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Should I take this into account or not?

Discussion in 'Headteachers' started by breadmaker, Nov 20, 2011.

  1. breadmaker

    breadmaker New commenter

    Would really appreciate some advice.
    I am observing a yg colleague on Tuesday for PM and I know he has really worked hard to improve his performance by acting on advice, responding to informal criticism and suggestions etc. Ongoing result is much better learning for the children overall.
    Do I take any of this into account when grading the lesson I see on Tuesday or is the judgement to be based solely on what happens in that hour?Thanks for any replies.
     
  2. strawbs

    strawbs Established commenter

    I would hope he was!!
     
  3. littlerussell

    littlerussell New commenter

    I'm not normally someone who comes along and flames people on here, but ...
    How much training have you received to observe lessons?
    I can't imagine how anyone with a secure grounding in the OFSTED grading system could possibly ask this question. The grading is based on <u>the amount of progress children made during the lesson</u>, benchmarked against how much might have reasonably expected.
    I cannot see how there is any room for maneouvre in this judgement ... either the children make progress, or they don't. Someone who doesn't understand that shouldn't really have been put in a position to make a judgement on another teacher's lesson, let alone one who would appear to be potentially needing support.
    Even if your judgement is lower than the teacher might hope, you can, of course, use the write up to identify where the teacher has been successful in improving his practice.
     
  4. greta444

    greta444 New commenter

    If he's anything like the young male colleague I worked with a while ago, I wouldn't just be observing the children!![​IMG]
    Is that sexist? Don't really care, he brightened up all our days for a while.
     
  5. mickeyforpresident

    mickeyforpresident New commenter

    To provide a more reasoned response for you (flame me down if you wish!!!) I would consider both options, which I do for a member of staff currently in informal stages of capability. The lesson has to be seen in isolation; i'm not sure if OFSTED grades are that useful, but should be based on the lesson, progress within the lesson being key. However, I see no reason why you can't add some narrative onto the crit about the overall positives of this colleagues performance to date; if there is an action plan for him, maybe reference this too!

    Hope this helps.
     
  6. Sexist? No. Unprofessional, worrying and a bit creepy? In my opinion, yes.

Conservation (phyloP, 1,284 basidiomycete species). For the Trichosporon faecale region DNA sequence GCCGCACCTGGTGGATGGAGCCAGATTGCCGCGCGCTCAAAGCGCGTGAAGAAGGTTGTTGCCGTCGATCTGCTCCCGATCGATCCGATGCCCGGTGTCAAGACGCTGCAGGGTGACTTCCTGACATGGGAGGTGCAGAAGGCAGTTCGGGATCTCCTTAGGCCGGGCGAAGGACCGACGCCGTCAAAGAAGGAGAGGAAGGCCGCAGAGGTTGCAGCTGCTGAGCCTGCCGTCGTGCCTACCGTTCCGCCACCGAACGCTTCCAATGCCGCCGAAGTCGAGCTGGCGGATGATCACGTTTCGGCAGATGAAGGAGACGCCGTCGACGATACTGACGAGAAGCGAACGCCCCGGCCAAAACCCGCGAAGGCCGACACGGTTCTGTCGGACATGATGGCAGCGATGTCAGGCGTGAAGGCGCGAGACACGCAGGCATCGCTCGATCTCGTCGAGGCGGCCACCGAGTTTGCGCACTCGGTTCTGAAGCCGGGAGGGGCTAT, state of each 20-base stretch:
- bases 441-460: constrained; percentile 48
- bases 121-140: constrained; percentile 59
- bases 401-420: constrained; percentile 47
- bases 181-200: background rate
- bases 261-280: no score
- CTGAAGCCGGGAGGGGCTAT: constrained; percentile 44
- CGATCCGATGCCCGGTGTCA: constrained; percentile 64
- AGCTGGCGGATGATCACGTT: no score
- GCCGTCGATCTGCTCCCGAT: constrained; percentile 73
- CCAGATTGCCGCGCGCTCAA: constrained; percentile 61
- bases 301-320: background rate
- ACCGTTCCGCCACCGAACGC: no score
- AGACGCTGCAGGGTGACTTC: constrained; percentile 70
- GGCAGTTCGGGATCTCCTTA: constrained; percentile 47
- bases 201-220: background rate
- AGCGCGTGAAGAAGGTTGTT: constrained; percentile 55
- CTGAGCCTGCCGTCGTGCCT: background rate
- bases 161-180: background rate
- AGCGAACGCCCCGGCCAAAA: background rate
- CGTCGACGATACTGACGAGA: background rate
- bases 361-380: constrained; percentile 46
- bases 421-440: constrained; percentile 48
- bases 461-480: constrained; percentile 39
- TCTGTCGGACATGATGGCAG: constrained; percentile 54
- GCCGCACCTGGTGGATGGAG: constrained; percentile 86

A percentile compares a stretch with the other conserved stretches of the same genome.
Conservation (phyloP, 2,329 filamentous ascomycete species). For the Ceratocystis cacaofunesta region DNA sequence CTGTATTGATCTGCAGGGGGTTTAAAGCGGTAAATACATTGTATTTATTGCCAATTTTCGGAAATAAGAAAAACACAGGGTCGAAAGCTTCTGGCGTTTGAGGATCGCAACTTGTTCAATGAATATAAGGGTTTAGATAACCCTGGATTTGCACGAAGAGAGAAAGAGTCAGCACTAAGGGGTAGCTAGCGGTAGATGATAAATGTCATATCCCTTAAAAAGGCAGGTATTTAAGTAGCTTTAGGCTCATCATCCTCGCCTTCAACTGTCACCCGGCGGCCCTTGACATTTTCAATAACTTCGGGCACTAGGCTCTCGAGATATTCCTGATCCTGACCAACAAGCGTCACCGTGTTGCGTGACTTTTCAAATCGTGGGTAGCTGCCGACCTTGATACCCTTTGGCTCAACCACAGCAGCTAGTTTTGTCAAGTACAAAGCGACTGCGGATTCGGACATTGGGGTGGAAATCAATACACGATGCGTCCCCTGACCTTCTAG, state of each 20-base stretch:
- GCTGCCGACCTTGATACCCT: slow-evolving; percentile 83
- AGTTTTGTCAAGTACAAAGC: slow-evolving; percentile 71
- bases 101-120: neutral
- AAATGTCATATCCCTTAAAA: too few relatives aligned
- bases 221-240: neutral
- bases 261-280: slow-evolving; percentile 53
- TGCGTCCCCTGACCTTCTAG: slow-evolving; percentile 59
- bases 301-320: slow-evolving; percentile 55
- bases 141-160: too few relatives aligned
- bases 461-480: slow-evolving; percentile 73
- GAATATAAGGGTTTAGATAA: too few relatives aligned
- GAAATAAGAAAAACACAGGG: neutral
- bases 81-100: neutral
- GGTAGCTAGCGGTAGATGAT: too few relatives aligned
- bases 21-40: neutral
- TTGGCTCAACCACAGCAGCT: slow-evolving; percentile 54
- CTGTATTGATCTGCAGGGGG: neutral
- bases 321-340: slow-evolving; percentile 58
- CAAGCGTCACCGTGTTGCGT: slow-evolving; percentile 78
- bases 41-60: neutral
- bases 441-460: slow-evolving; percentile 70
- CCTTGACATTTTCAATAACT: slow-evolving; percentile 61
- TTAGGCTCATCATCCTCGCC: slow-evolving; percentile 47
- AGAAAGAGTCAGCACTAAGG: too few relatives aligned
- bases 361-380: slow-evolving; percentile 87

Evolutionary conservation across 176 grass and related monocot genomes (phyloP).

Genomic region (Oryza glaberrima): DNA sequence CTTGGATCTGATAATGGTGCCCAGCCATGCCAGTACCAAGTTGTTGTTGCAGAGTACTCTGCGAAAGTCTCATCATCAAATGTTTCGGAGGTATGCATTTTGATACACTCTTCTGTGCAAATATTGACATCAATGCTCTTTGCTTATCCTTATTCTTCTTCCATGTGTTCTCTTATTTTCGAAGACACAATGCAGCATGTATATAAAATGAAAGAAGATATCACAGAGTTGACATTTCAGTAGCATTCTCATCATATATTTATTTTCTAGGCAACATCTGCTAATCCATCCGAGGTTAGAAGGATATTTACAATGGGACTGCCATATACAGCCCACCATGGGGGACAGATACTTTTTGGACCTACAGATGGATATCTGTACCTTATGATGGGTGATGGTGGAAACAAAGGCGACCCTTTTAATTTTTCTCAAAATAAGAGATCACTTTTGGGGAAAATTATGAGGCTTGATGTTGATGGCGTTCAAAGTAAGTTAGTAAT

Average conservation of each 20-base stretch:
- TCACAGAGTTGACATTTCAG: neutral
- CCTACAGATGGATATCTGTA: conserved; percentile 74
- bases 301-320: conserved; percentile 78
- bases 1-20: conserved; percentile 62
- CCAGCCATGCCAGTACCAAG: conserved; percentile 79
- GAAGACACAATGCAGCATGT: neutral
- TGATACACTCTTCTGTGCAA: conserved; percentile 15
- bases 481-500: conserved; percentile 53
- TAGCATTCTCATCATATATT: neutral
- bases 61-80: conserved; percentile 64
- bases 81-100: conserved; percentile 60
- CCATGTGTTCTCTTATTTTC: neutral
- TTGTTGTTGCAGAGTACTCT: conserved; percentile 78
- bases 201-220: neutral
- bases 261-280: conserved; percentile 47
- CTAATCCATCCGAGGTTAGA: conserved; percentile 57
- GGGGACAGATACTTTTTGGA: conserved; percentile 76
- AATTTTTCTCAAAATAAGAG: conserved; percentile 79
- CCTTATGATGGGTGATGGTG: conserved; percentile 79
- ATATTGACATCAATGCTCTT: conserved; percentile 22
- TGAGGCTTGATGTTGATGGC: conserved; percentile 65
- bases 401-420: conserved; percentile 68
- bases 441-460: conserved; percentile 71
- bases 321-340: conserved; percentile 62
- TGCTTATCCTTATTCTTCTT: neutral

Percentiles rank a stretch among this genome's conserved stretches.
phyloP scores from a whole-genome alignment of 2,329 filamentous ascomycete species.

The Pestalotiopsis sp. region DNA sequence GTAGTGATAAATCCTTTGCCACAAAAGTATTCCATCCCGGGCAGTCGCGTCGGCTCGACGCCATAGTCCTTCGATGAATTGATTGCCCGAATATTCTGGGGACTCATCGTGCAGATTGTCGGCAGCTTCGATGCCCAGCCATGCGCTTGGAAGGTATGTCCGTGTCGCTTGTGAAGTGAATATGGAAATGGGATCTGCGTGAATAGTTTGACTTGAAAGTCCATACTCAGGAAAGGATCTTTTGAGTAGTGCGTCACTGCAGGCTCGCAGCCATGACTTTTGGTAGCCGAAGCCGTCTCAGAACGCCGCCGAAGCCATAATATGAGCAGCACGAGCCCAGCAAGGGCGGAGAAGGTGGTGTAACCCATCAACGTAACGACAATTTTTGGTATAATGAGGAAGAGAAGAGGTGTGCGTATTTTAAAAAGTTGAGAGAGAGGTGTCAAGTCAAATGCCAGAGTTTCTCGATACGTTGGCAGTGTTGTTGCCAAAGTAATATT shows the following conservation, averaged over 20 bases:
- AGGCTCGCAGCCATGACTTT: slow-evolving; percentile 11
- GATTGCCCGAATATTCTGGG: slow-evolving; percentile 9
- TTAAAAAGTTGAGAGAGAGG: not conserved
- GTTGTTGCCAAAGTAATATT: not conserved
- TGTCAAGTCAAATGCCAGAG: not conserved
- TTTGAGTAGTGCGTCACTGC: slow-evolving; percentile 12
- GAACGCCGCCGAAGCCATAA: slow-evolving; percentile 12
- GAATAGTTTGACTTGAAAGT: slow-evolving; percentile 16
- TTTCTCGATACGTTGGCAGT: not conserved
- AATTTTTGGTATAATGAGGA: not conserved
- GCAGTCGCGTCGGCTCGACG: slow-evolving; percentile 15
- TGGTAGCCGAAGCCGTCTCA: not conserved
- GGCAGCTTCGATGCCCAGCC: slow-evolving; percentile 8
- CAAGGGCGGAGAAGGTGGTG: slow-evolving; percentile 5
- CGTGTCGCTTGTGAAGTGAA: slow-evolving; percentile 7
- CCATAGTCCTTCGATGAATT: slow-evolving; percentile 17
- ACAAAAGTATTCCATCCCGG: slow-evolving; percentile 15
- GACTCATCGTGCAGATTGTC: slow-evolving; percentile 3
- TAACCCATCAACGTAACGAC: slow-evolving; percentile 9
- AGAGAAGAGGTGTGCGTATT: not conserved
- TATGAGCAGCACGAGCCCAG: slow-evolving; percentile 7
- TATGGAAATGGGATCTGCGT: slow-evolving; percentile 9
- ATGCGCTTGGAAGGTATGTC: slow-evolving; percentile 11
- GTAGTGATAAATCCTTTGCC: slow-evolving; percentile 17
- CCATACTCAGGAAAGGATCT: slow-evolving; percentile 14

7. Middlemarch

    Middlemarch Star commenter

    No, you're wrong, brookes.
    It's also very sexist.
     
  8. florian gassmann

    florian gassmann Star commenter

    Ye gods! I know there are quite a few HTs who are so in awe of Ofsted that they'd bend over and moon in front of the entire Governing Body if an inspector required it, but this teacher is being observed for Performance Management purposes.
    It is NOTHING TO DO WITH OFSTED.
    Sometimes I think that the country will end up with no teachers at all given the combined weight of overly nervous heads, the current government and OFSTED. No matter - when all the teachers have gone it will be down to heads to take over full-time classroom commitments.
     
  9. breadmaker

    breadmaker New commenter

    Thank you
     
  10. littlerussell

    littlerussell New commenter

    The OP is asking for specific advice as to 'grading' the lessons. She is not asking for advice on observing the lesson against the teacher's personal targets.
    Putting aside the fact that it is relatively unlikely that the school have invented their own grading system and are most probably using the OFSTED one, any grading is going to be based around what happens in the lesson and with particular reference to the pupils' learning.
    To suggest that these may be flexible in some way based on the past performance of the teacher implies that the OP is not secure in making judgements on a lesson. I would hazard a guess that she has been dropped in at the deep end by her SLT without proper training on how to make such judgements.
    This is not good for her (lack of professional development), nor for the teacher who is potentially going to have something on his PM record which may or may not be a fair evaluation of his lesson.
     

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